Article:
and a half, visited In Columbia yes
terday. He was passed in St Louis
for the draft army.
TO BE INVESTIGATED
Student Senate Will Ques
tion 34 Sophomores and
FOR RULE VIOLATION
First-Year Men Had Re
fused to Wear Caps
Sophs Had Paddles.
iAs a result of an attempt on the
part of certain sophomores to en
force the rules regarding the wear
ing of freshman caps last night,
twenty freshmen and fourteen sopho
mores have been summoned to appear
tonight before the Student Senate and
answer charges preferred against
them by students in the University
who have been InvestigaUng violaUons
both of freshman and antl-hazing
rules. L. R. Fuller, president or the
Student Senate, is In charge of the
Last night's near-attempt at hazing
is a result of the knowledge of mem
bers of the sophomore class that there
were numerous freshmen who had
steadily refused to put on their caps,
and in addition had posted signs dar
ing the sophomores to "Start some
thing." Sophomores Investigate.
For the last week members of the
sophomore class have held secret
meetings and planned last night's in
vestigation of the way the freshman
class was obeying rules.
A crowd of sophomores armed with
paddles met at 7:30 o'clock and pro
ceeded down town. Morris E. Dry.
president of the student body, and L.
R. Fuller, president of the Student,
heard of the meeting of sophomores
and followed them. According to
Dry, there was no paddling done, and
no steps to stop the crowd were taken
until the sophomores entered the
lobby of the Y. M. C. A. Building.
Dry and Fuller talked to the
sophomores, and Fuller got. a list of
names of all freshmen against whom
complaints had been made and also of
the sophomores who stirred up the
hazing spirit. After the crowd had
been dispersed there were stories of
paddlings, but no one was able to
find a man who had received any such
Signs on Academic Hall Steps
This morning it was found that the
freshmen had painted signs on the
steps of Academic Hall and across the
street on the south side of the build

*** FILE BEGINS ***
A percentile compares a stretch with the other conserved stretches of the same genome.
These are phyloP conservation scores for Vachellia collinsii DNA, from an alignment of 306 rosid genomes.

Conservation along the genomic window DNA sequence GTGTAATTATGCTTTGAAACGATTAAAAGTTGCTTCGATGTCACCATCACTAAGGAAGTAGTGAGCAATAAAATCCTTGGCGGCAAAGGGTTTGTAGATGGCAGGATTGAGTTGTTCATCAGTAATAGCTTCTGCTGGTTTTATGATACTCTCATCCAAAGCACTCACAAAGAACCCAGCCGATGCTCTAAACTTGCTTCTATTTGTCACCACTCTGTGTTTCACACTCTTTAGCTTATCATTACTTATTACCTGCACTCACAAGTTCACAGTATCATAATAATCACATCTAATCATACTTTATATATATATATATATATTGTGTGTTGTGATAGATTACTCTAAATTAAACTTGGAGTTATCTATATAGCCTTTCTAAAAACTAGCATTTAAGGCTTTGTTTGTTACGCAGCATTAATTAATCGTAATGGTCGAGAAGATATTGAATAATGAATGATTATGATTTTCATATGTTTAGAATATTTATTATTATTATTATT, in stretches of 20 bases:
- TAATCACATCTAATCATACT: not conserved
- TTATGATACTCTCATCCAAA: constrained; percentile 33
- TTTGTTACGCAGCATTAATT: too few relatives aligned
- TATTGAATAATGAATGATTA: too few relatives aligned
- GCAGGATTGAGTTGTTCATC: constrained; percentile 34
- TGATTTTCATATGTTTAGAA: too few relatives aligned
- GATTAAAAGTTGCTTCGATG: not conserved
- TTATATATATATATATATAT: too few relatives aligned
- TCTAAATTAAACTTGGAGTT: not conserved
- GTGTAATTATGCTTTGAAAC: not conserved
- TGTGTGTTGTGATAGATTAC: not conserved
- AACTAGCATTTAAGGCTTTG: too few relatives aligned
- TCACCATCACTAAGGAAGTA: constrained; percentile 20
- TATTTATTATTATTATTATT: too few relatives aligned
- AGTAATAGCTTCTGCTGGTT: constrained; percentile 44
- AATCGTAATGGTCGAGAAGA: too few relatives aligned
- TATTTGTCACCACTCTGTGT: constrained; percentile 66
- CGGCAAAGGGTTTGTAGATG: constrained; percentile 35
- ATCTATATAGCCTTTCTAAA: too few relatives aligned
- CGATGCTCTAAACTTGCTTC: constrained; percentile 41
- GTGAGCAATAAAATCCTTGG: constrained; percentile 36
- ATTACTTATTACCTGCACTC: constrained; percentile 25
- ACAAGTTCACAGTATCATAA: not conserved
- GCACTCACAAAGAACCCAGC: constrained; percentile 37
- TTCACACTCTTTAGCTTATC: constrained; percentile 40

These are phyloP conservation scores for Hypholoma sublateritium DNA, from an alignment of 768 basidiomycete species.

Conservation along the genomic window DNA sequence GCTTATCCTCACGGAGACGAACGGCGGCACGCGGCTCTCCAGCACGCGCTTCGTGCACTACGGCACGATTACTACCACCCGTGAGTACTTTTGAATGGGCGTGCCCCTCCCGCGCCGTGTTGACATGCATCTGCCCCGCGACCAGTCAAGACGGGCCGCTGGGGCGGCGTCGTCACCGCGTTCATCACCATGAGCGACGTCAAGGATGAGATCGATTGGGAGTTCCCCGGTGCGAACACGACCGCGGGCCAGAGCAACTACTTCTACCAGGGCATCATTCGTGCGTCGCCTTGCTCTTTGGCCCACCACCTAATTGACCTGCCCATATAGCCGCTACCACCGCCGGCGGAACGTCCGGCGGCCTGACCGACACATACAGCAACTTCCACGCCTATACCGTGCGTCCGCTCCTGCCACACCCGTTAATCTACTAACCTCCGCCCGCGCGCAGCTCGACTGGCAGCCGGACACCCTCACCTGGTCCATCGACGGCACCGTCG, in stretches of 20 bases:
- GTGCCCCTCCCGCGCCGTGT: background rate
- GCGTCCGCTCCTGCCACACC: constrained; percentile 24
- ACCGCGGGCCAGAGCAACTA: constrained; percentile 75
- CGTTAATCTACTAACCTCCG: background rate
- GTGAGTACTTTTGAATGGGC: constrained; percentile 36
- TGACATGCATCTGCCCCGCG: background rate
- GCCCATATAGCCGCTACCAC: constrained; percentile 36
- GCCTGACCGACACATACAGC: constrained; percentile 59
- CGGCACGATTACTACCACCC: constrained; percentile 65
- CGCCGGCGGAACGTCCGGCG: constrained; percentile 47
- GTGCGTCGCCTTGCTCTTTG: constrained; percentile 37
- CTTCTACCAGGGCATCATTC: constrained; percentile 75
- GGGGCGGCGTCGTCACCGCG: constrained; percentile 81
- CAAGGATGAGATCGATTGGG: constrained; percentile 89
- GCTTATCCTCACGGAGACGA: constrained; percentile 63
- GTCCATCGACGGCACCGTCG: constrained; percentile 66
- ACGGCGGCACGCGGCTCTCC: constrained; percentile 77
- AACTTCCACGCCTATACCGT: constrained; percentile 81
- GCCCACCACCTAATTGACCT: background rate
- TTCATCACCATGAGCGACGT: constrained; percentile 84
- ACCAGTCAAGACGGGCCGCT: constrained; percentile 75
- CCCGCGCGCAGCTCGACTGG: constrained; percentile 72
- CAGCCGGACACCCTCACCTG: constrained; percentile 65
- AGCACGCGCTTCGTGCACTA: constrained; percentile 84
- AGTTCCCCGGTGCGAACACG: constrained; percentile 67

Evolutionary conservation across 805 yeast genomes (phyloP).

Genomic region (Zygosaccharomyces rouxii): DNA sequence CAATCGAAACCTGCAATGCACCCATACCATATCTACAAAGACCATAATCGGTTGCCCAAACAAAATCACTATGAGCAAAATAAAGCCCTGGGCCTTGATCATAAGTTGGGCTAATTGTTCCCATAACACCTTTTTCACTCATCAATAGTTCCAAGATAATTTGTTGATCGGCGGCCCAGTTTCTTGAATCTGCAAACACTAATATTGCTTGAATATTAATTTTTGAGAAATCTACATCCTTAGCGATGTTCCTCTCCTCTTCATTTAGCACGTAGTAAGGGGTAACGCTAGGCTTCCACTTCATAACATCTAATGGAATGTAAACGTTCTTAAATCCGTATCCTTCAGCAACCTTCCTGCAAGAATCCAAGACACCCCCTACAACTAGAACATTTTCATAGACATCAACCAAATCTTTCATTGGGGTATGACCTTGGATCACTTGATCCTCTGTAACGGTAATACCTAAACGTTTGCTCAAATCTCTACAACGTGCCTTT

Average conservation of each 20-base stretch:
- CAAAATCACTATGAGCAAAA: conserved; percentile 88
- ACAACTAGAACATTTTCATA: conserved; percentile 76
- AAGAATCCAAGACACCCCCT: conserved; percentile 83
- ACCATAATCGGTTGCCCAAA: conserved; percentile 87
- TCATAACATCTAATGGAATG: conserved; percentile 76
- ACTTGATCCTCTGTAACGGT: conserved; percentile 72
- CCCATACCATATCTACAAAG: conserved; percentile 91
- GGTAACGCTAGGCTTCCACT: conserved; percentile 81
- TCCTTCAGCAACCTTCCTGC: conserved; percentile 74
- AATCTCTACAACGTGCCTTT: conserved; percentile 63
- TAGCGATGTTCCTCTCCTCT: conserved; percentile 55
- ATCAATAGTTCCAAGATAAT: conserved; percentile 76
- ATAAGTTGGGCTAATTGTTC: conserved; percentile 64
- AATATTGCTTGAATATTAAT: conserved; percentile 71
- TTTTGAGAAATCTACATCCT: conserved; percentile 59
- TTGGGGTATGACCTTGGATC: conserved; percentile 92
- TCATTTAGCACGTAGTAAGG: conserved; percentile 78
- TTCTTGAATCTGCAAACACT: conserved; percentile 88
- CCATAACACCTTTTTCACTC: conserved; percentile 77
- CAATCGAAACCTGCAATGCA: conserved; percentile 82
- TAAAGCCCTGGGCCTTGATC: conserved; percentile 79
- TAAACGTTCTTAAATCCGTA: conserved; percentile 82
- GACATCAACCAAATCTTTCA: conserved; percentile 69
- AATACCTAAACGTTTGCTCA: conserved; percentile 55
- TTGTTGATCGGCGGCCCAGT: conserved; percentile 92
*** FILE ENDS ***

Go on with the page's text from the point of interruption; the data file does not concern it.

ing, daring the sophomores to meet
them tonight It is said that some
freshman has painted a freshman sign
on Balanced-Rock and has greased the
rock so that no sophomore can clean
off the words.
At President Hilt's office this after
noon it was said that the, president
would make no statement regarding,
last night's sophomore meeting. It Is' '
understood that the matter is to te
left entirely with the student govern
Joseph Black Is president of the
IN HONOR OF DOCTOR MOSS
Sixty-two Friends Will Attend Birth
day Dinner Tonight
Sixty-two friends of Dr. Woodson
Moss will attend a dinner at Christian
College this evening in celebration of
his sixty-fifth birthday, anniversary.
Dr. Moss is retiring from the medical
faculty of the University of Missouri
after forty-three years of teaching.
Mrs. Moss was kept busy all after
noon arranging flowers which had
been sent by friends.
The following is the list of dinner
Dr. A. W. McAlester, Dr. A. Ross
Hill, Dr. R. H. Jesse, Dr. J. C. Jones,
Dean Eldon R. James, E. W. Stephens,
R. B. Price, Dr. John Rickard. J. H.
Moss. Dr. D. H. Dolley. C. B. Rollins.
Dr. B. A. Watson. Dr. W. G. Manly,
Dean Walter Williams, Prof. L. M.
Defoe, Dr. Frank G. Nifong. Dr. James
Gordon, Dr. W. G. Brown, Dr. J. W.
Connaway, H. O. Severance, Dean F. B.
Mumford, Dr. J. C. Whitten, Dean E. J.
McCaustland, Dr. J. E. Thornton, Prof.
Frank L Martin, D. A. Robnett. H. H.
Banks, Dr. Max W. Myer. Dean
Isador Loeb, N. T. Gentry, Prof. J. S.
Ankeney, W. A. Bright, Dean G. D.
Edwards. J. T. Mitchell, Dr. W. R.
Shaefer. the Rev. M. A. Hart, Dr. G.
A. Bradford, Prof. W. H. Pommer.
Dr. E. R. Hcdrick, J. G. Babb, S. II.
Baker. J. W. Kemper, Dr. B. F. Hoff
man, the Rev. T. W. Young, Dr. George
Lerevre, Irvia Swltzler, Dr. Walter
McNab Miller. Dr. J. H. Coursault.
Dr. N. M. Trenholme, Dr. Dan G. Stinc.
C. C. Newman, F. W. Smith. Dr. W.
P. Dysart, A. J. Estes, W. S. St. Clair.
Dr. A. W. Kampschmidt J. W.
Strawn. W. A. N'orris, Judge J. A.
Stewart, Dr. C. M. Sneed, N. D. Rob
nett Bartow, Fla., Dr. William Ben
jamin Smith, New Orleans.
Will Talk on Australia.
Charles G. Ross, professor In the
School of Journalism, will talk on
Australia at the Y. W. C. A. vesper
services at Read Hall at 4 o'clock. Sun